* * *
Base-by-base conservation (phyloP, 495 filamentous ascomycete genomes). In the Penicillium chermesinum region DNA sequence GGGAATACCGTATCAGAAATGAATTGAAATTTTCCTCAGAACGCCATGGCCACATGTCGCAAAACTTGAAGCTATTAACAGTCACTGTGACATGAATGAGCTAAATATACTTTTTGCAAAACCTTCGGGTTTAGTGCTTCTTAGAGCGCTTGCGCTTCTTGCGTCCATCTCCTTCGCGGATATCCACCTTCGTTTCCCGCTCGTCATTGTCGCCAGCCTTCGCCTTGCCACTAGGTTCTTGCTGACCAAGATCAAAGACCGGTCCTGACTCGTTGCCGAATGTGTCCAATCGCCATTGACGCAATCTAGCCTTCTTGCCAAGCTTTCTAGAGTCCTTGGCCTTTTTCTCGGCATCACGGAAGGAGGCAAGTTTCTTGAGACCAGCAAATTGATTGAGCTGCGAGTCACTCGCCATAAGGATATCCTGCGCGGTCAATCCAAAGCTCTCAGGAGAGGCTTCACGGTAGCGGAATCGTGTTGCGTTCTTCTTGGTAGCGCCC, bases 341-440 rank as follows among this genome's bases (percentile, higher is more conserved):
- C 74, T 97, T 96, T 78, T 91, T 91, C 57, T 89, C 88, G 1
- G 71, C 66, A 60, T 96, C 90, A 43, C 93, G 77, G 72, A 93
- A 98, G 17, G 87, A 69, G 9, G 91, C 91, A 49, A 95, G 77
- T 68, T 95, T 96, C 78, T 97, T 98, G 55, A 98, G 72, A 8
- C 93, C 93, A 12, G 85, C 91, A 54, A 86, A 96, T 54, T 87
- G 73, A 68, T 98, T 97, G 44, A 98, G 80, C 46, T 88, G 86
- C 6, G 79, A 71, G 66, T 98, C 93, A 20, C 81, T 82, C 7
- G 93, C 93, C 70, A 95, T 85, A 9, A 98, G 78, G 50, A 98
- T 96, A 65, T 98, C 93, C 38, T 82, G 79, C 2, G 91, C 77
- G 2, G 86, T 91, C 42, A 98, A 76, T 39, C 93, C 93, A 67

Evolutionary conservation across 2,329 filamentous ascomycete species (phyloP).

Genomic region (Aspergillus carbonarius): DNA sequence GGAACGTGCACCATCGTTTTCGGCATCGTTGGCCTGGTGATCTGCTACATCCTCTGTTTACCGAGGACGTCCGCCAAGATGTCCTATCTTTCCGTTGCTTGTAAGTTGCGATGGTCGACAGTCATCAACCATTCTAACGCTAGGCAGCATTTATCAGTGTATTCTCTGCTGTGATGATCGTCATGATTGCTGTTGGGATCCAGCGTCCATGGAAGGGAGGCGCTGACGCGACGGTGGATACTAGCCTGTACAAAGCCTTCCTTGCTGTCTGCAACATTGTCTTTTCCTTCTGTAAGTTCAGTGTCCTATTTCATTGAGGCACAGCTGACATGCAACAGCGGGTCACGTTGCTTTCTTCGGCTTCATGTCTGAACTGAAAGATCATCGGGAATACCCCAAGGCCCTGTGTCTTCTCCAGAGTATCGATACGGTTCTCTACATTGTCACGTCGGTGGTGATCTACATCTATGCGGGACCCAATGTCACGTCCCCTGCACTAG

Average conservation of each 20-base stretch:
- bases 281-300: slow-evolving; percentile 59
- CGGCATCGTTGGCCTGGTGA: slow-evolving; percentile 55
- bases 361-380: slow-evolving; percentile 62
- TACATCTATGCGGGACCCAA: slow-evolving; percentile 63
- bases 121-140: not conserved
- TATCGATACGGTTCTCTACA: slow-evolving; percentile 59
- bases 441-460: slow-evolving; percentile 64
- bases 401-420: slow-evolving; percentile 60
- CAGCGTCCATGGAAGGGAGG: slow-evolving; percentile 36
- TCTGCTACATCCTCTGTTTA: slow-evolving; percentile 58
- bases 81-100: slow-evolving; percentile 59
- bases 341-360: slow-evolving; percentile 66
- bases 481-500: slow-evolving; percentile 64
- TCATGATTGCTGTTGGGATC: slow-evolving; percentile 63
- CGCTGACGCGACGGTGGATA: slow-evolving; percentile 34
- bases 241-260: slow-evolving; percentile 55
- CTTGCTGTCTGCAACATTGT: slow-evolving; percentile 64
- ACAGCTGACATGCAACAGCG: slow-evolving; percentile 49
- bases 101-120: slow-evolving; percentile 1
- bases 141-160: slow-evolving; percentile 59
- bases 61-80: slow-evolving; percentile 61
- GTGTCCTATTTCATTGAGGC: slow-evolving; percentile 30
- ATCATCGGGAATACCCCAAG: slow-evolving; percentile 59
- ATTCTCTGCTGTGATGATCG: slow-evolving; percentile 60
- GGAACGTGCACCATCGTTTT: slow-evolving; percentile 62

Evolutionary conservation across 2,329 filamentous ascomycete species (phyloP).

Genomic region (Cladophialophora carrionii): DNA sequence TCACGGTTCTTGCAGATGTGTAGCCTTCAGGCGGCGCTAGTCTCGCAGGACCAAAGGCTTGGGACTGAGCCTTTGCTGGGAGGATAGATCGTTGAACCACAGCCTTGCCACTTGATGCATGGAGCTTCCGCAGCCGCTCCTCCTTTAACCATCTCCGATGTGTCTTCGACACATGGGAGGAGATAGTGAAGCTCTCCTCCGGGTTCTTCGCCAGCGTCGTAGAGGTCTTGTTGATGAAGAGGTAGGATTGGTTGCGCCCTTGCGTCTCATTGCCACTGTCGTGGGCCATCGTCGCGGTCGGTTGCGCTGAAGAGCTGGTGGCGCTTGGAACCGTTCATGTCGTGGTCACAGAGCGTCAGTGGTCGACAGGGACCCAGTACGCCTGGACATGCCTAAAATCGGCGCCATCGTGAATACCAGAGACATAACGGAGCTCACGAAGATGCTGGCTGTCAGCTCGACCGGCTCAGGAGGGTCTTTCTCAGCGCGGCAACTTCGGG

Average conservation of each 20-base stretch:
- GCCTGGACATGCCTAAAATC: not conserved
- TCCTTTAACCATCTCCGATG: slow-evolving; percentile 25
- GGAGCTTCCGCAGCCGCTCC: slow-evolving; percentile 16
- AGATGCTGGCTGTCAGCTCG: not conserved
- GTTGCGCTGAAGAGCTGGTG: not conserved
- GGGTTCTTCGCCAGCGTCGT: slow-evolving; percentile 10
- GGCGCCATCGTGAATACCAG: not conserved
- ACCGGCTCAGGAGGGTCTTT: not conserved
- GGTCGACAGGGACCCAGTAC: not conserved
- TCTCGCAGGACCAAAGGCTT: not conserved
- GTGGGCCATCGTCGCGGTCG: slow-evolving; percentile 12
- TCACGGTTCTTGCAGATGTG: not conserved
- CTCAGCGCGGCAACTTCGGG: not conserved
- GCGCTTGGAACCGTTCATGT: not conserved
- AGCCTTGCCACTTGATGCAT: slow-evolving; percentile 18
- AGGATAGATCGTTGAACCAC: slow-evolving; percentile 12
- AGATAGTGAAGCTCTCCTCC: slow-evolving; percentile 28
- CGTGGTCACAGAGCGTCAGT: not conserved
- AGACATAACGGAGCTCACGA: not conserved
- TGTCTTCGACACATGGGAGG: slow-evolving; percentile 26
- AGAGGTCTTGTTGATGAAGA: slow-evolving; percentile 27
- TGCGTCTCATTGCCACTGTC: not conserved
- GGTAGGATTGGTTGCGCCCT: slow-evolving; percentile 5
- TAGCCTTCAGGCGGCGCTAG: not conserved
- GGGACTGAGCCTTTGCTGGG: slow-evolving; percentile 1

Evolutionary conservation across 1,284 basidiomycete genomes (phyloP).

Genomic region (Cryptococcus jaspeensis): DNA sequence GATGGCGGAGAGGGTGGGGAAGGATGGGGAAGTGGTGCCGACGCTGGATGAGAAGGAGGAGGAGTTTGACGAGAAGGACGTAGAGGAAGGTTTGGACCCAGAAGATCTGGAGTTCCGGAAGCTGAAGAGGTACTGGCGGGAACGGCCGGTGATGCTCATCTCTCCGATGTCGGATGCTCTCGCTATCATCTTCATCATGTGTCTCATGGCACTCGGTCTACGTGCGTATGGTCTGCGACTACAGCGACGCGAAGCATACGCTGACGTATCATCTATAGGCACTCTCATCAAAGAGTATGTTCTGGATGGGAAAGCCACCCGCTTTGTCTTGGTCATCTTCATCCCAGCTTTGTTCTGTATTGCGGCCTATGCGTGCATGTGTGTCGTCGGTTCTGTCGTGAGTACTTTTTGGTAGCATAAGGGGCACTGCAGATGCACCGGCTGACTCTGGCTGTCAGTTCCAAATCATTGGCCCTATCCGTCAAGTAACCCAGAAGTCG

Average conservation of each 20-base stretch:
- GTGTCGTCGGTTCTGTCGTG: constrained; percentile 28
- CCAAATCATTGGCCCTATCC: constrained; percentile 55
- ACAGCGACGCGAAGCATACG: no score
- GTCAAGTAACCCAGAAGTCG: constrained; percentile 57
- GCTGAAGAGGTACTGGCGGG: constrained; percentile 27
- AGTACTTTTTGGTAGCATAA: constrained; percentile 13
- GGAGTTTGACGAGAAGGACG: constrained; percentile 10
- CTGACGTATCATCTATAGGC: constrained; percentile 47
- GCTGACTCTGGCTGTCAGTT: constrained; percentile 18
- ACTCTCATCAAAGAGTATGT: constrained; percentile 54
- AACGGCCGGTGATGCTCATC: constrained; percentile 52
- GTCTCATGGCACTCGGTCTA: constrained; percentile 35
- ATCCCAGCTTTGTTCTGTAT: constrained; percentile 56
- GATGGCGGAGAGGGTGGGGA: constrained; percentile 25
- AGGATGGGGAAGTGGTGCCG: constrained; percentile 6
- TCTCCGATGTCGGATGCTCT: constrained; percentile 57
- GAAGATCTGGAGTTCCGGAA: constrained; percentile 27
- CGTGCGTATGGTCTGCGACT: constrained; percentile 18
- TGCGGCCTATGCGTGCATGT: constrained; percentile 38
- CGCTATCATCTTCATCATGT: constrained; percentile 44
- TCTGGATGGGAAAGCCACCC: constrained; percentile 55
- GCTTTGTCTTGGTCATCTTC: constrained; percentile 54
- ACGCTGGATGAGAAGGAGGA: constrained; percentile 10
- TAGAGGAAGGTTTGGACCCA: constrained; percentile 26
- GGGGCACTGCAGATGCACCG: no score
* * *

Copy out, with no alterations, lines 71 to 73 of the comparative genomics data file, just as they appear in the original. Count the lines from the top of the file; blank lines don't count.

- GTGTCGTCGGTTCTGTCGTG: constrained; percentile 28
- CCAAATCATTGGCCCTATCC: constrained; percentile 55
- ACAGCGACGCGAAGCATACG: no score